Friday, June 18, 2010

Recipe Friday, Purslane Potato Salad

Lunch today was the first meal made with ingredients from this year's container garden: Chicken sandwich with mayo and homemade ketchup, purslane potato salad made with potatoes Mom canned and a tomatillo that fell off when I staked and tied the plants this morning. Ya, there's already a bite out of the sandwich; that's a habit from growing up in a house full of people with lots of boys running around who'd think nothing of re-appropriating foodstuffs. The only way I could keep my sandwich mine was to put ketchup on it so Dad didn't want it and quick-take-a-bite out of a corner so my brothers wouldn't nab it and say they didn't know it already belonged to someone. Boys are trouble, I tell ya.

Photo of purslane, CC2.5 licensed. Mine's a little branch-ier and more upright, not as dense and low-lying as the one pictured. I also trimmed mine and ate it before it got a chance to flower.

The potato salad has an unexpected addition to it. Well, unexpected if you're not from Europe I guess because purslane is allegedly a very popular green across the Atlantic. I didn't even know that the fleshy leaved, sprawling plant I had been pulling out of gardens for the last 20+ years was edible until last summer when I was looking into wild edibles other than dandelions and ramps, which I have known about and harvested regularly since I was knee-high. The best part is that I didn't even have to plant it; it volunteered where I had planted bush beans that never grew. Purslane is purportedly high in EFAs omega-3 and -6, Thiamin, Niacin, B6 and Folate, A and C, Calcium, Iron, and other dietary minerals.

The leaves taste a little tangy and vaguely citrus-y or sorrel-like and the stems have a slight bite similar to watercress. Many of the sources I've seen say it can be used in any application for which you would spinach and also that in soups it has mucilaginous properties similar to okra. It grows prodigiously so I'm sure I will have lots to work with as summer progresses. If you aren't as blessed to have purslane available for harvest as I am, the Internet tells me that in some places it is available in farmers' markets. Arugula would also make a good substitute, but would have more of a bite to it than the purslane.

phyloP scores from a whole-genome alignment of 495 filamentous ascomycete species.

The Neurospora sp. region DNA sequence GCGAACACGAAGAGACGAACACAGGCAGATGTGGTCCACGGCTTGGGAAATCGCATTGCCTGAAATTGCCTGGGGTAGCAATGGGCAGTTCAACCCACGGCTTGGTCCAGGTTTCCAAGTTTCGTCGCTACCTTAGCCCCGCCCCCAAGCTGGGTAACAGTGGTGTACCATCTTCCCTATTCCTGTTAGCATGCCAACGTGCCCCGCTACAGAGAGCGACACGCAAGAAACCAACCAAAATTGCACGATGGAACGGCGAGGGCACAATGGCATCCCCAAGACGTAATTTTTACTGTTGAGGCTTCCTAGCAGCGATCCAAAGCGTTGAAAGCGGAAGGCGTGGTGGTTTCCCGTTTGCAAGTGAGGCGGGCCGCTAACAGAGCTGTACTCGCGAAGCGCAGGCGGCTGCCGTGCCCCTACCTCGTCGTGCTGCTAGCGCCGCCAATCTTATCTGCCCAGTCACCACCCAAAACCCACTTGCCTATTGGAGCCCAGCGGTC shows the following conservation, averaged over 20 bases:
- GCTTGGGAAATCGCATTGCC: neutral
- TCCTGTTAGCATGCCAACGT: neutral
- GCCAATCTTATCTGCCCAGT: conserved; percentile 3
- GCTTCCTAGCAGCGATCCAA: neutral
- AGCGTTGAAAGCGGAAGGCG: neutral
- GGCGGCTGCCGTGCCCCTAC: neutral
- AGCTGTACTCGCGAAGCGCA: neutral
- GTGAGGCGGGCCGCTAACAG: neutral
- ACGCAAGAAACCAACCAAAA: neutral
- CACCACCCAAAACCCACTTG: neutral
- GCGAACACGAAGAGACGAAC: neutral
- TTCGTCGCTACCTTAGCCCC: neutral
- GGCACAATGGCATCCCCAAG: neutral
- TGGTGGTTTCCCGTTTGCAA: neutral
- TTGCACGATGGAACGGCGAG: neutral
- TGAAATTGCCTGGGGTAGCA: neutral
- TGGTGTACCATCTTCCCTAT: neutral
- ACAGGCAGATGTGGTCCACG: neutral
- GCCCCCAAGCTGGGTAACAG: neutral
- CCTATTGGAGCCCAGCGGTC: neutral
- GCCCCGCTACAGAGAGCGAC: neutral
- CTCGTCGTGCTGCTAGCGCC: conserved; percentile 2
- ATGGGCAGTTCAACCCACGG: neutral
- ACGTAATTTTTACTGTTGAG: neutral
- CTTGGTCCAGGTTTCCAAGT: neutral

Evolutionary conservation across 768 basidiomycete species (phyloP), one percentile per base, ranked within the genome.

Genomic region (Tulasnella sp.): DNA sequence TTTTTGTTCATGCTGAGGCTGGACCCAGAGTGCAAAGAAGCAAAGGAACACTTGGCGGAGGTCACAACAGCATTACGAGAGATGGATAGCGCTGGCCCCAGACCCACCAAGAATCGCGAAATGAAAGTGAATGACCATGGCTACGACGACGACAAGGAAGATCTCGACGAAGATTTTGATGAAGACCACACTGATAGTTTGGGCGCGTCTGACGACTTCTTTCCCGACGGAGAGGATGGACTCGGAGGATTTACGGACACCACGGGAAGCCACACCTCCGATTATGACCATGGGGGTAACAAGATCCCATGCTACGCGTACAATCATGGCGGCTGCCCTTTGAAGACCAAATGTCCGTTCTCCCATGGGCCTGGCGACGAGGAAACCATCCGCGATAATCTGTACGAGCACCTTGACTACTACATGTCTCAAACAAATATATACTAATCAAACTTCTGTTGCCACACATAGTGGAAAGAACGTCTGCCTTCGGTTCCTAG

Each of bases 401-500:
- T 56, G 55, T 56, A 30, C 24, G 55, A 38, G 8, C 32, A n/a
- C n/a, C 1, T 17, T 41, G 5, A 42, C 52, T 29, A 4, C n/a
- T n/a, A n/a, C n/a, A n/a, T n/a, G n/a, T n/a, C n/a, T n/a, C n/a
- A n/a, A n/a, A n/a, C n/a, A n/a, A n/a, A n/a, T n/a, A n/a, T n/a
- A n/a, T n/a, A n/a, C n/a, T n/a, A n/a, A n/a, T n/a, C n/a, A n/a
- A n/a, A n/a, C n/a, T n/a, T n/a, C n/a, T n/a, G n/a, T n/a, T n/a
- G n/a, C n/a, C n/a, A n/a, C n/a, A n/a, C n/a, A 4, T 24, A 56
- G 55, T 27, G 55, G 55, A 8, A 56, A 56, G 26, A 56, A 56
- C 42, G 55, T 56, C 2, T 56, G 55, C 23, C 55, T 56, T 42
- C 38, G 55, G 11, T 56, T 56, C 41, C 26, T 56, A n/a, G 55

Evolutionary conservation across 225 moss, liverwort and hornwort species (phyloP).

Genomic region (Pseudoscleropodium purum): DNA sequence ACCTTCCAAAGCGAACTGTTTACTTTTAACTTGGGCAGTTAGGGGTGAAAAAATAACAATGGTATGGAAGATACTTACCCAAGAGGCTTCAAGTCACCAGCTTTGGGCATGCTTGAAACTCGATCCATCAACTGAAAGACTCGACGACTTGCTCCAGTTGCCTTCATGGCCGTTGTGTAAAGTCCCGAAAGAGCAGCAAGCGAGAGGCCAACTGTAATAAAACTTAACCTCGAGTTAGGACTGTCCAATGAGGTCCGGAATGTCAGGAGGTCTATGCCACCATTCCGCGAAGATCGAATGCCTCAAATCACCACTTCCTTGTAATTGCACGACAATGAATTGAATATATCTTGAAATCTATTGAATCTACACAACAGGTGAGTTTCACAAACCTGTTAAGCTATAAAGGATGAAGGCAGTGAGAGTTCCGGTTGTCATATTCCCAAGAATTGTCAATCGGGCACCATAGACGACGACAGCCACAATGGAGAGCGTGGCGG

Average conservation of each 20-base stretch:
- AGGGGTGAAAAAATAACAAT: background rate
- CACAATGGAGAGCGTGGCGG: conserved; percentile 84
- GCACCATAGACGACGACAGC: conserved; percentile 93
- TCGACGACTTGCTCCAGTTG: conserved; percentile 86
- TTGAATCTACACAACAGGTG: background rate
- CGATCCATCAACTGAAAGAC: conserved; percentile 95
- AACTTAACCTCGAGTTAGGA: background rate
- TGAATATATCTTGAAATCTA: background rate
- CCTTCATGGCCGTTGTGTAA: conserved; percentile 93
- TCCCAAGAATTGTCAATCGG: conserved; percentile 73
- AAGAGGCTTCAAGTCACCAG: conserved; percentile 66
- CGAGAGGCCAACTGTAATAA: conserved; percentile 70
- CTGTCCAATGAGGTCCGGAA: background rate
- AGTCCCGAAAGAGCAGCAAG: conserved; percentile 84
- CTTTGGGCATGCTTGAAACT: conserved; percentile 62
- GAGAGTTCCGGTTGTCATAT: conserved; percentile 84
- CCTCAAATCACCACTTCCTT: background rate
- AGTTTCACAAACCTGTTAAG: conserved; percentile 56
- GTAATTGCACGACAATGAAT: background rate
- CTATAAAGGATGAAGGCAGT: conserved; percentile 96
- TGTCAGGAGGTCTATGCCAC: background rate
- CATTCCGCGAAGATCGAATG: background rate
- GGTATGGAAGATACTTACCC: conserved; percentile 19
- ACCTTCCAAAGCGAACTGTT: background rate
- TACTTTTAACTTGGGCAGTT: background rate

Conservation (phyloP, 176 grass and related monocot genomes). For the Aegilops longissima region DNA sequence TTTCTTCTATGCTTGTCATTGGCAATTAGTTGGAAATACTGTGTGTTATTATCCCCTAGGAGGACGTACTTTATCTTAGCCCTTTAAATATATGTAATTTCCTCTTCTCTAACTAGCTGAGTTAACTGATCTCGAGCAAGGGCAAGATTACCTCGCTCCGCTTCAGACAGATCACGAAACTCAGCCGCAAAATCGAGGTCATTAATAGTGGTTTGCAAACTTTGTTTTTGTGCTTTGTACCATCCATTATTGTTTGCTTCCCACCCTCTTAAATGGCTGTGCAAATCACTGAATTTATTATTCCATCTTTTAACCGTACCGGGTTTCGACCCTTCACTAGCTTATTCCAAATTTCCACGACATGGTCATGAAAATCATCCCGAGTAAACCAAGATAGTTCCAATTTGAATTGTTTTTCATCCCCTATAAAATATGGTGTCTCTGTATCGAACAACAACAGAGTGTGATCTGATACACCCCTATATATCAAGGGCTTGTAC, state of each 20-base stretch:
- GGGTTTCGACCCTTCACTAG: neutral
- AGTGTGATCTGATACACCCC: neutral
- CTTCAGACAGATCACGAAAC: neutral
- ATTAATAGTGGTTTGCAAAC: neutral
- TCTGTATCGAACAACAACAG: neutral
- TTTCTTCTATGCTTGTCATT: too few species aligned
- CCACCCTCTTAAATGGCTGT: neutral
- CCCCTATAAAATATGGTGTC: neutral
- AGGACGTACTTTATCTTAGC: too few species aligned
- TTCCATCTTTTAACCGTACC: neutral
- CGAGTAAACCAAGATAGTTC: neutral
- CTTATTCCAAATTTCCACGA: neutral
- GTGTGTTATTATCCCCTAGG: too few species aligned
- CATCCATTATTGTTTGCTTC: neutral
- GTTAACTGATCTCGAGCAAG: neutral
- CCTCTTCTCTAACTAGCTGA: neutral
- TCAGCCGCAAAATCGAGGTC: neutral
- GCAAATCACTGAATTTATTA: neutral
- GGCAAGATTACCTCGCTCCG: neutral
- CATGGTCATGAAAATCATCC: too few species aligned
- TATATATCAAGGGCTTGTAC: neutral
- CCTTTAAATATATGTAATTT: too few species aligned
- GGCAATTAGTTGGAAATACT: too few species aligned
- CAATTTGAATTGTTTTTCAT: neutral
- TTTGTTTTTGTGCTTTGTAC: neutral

Purslane Potato Salad

1 quart (4 cups) cut up and cooked potatoes, drained
2-3 cups roughly chopped purslane leaves and young stems
I didn't actually measure how much purslane I had. I just trimmed the plants to about half, washed it up, took out the bigger stems and chopped it. I'd say I had probably about 2.5-3 cups total when it was all said and done.

~1/2 cup mayonnaise + ~2 tablespoons vinegar of choice (can probably substitute olive oil and vinegar to taste if prefer)
2 tablespoons mustard or to taste (I used dijon)
~1/2 teaspoon onion powder
2 teaspoons Hungarian 1/2 sharp paprika, optional ( I like it and have it on hand, feel free to omit or substitute as you see fit)
4-5 small cloves pressed garlic, or to taste
ample fresh ground pepper and salt to taste

1. Prepare all ingredients for use. (drain potatoes, wash and chop purslane, press garlic, etc.)
2. Combine in bowl mayo + vinegar, mustard, onion powder, paprika, garlic
3. Mix ingredients in bowl with whisk or fork until smooth, combine with potatoes and purslane to coat evenly. More mayonnaise or oil+vinegar may be needed depending upon potatoes and personal preference.
4. Refrigerate for an hour or more to allow flavors to combine or heat and serve warm immediately.

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